“The SOTA program was designed to help New York families break the cycle of homelessness and set them on a path to achieve stable, affordable housing,” Margaret Garnett, the DOI’s commissioner said at the time. “Instead, because of a lack of proper oversight and poorly designed paperwork, our investigation showed some SOTA families placed in housing outside of New York City were living in squalor under the roofs of unscrupulous landlords, who collected tens of thousands of dollars in rental payments upfront from the City to provide these subpar conditions with little risk of accountability for their actions.”
On average, the NYHRA was spending $17,000 on an annual lease plus a $2,550 broker’s fee per client.
Four of the five members of the Community and Urban Affairs Committee voted for the bill Thursday. Only Sen. Brian Stack (D-Hudson) abstained. He said that he agrees with its premise and said “no landlord should be given a year of rent in advance,” but is concerned that the measure may foster discrimination.
“There should be some connection to social services when families come in,” Stack said. “The only thing I’m concerned with … is that this is not a further layer of discrimination against the poor, especially as a lot of those families that were relocated from New York City to New Jersey were African American, Hispanic.”
He added that it’s “hard enough right now for people to rent an apartment in New Jersey,” particularly in Jersey City and other parts of Hudson County that are gentrifying.
Legal battle continues
Jersey City is currently seeking to join a federal lawsuit filed by Newark against the SOTA program, which placed almost 1,200 families in Newark, 278 each in East Orange and Irvington and 176 in Jersey City. Records show that NYC paid for housing as far away as Camden, Vineland and Willingboro in South Jersey. Some 43% of families placed by SOTA were in New Jersey communities, 35% were within New York City and the rest elsewhere in New York or other states, according to data from the league.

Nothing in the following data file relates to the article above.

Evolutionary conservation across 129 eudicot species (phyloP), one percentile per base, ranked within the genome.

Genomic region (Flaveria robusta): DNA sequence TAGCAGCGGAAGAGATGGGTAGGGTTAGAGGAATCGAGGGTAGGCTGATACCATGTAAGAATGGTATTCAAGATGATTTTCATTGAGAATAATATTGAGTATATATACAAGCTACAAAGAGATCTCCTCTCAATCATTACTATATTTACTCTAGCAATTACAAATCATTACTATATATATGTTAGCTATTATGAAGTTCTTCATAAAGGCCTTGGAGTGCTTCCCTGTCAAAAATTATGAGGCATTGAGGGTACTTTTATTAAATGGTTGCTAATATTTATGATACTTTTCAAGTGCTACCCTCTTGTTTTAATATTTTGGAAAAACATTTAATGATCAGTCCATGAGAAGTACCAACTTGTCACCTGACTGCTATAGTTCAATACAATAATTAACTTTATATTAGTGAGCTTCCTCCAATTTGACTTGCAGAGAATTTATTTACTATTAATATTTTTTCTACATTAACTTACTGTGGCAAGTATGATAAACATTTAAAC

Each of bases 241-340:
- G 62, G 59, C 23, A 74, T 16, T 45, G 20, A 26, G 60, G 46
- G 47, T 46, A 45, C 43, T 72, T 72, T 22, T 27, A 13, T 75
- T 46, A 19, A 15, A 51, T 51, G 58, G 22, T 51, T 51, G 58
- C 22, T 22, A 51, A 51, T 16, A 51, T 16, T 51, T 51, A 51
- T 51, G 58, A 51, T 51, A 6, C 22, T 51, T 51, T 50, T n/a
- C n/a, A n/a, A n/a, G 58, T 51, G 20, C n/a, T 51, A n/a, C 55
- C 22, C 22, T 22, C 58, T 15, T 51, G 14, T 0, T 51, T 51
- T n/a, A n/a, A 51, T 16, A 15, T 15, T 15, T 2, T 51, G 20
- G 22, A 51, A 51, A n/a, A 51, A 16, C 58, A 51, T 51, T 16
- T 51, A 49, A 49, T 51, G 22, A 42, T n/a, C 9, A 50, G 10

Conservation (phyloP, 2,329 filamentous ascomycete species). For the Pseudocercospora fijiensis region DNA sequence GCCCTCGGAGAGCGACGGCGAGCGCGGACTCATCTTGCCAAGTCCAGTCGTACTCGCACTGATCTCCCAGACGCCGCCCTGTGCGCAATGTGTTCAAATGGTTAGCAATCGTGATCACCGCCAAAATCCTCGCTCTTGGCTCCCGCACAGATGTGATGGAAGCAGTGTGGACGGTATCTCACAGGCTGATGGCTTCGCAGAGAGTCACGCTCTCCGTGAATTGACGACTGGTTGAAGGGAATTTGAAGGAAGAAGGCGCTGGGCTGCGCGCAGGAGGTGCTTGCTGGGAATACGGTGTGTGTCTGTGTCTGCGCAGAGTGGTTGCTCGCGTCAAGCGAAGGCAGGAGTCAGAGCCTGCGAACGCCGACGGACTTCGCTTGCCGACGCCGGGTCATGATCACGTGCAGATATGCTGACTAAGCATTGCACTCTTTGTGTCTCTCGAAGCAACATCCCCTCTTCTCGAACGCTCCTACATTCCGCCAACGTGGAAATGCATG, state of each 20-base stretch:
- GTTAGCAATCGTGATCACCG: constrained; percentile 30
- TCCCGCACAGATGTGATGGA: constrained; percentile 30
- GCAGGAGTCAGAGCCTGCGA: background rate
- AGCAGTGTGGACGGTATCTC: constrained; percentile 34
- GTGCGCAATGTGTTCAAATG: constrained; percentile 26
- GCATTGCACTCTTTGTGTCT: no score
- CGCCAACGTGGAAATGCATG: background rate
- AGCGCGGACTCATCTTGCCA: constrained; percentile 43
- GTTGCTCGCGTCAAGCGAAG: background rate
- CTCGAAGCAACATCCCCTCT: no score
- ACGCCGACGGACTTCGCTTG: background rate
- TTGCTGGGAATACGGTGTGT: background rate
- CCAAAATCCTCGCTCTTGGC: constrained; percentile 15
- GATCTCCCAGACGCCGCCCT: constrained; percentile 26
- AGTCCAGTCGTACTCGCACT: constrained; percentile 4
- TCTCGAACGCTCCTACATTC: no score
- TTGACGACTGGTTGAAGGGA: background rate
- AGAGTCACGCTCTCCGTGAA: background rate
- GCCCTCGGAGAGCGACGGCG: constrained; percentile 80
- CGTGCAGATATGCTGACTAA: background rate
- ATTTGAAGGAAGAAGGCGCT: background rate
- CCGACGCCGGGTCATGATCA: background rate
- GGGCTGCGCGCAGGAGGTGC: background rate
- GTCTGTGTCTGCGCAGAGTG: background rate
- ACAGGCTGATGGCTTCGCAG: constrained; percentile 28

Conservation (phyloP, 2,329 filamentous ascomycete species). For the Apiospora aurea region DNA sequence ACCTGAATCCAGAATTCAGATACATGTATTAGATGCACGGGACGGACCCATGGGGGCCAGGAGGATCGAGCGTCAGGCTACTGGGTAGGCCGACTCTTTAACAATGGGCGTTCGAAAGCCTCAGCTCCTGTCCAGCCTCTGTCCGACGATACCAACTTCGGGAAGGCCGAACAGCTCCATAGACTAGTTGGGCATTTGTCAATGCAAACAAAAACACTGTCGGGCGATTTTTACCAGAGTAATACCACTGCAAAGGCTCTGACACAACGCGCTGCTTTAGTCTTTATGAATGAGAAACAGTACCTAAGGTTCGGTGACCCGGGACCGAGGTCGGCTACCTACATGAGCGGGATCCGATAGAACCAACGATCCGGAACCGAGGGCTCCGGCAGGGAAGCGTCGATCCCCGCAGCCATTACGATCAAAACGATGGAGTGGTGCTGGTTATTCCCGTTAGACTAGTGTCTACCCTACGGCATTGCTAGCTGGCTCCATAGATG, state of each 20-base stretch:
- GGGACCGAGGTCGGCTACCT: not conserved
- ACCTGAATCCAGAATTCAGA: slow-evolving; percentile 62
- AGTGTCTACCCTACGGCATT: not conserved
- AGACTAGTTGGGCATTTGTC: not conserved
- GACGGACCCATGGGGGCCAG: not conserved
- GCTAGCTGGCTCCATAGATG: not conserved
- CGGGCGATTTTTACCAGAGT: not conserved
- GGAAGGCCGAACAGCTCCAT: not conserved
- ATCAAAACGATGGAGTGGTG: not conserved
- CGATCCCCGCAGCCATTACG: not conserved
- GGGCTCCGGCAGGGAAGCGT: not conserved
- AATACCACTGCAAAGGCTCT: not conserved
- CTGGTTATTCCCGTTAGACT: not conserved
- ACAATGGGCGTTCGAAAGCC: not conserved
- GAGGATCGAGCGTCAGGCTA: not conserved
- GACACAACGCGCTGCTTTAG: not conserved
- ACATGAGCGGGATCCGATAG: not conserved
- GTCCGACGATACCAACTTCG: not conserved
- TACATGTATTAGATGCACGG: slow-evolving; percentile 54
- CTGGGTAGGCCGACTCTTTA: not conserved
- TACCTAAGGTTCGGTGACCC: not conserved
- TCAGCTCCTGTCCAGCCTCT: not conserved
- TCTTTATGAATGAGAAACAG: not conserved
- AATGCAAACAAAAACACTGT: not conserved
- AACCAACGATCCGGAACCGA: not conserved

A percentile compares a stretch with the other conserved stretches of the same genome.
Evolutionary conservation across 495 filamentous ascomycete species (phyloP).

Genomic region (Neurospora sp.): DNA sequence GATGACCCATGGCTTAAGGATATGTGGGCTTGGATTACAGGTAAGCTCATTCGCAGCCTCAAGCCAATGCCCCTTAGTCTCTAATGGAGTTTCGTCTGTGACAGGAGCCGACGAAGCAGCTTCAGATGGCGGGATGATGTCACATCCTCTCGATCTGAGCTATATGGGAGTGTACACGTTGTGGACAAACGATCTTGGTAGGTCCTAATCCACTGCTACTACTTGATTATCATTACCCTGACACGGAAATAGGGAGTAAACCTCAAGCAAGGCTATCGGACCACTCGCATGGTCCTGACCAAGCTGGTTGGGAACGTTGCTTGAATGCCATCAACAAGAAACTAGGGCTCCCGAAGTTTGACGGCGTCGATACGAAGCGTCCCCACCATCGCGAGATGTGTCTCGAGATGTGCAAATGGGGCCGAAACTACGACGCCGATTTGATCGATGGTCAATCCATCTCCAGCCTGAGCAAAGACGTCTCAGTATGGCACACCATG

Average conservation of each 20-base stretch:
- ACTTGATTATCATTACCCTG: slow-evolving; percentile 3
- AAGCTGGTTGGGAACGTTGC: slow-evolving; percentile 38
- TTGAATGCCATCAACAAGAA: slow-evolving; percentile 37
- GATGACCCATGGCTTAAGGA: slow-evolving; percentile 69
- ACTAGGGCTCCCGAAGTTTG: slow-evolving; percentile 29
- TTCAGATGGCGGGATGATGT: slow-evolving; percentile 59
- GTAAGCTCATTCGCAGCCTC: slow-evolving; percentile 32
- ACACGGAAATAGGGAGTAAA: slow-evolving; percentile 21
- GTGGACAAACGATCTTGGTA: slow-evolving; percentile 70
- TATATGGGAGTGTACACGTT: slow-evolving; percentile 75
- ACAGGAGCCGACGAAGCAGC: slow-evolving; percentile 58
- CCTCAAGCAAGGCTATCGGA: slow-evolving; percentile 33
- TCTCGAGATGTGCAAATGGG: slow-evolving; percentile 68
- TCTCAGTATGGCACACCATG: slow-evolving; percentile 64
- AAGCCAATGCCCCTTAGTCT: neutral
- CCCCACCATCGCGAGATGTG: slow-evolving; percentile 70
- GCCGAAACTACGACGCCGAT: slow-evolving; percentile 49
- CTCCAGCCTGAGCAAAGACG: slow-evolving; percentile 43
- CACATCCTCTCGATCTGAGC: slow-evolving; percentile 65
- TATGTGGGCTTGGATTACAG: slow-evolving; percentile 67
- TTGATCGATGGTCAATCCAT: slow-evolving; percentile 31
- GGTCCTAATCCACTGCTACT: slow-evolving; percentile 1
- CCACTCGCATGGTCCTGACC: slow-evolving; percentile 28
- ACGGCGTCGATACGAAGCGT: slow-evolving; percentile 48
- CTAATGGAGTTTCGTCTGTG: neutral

Newark filed suit last December seeking an injunction against the relocations and New York City countersued over a Newark ordinance passed in November 2019 putting conditions on rental-subsidy programs like SOTA, including a mandated inspection by the agency paying the subsidy and a prohibition on paying more than a month’s rent in advance.
In papers filed this week in federal judge, Jersey City contends it should be part of the suit because of the harm inflicted on the city and recently-located residents. SOTA “incentivized” landlords who misrepresented the conditions of their properties and left those forced to live in these units without any legal recourse in New Jersey, the city claims.
“This has placed residents in imminent, immediate harm of living in dangerous conditions that the City of Jersey City must now rectify,” the papers state.
After Newark filed its suit, New York City agreed to temporarily stop relocating people from shelters into the city. Officials in Newark and New York are currently in settlement talks that are confidential, said Arianna Fishman, a spokeswoman for the NYC Department of Homeless Services.
“At the same time, as we continually strengthen our programs, we’re making enhancements that apply across the board, including establishing a hotline for our clients to report any issues they may encounter and implementing a monthly payment structure for SOTA that will further empower program participants,” Fishman said. “We continue to work with our regional partners to find lasting solutions to our regional housing crisis.”
In their defense of SOTA, New York officials note that the city is an expensive place to live with a high demand for housing. The vacancy rate for affordable apartments — those costing $800 or less per month — was less than 1.2% in 2017, they note. Through SOTA, individuals are offered choices of where to live either within the city or elsewhere based on apartments that are available and they are given the option of looking for housing wherever they have a support network or employment opportunity.
The Big Apple is not alone in the nation in paying to house individuals outside its borders and has been doing so for decades, dating back to the Koch administration in the 1980s.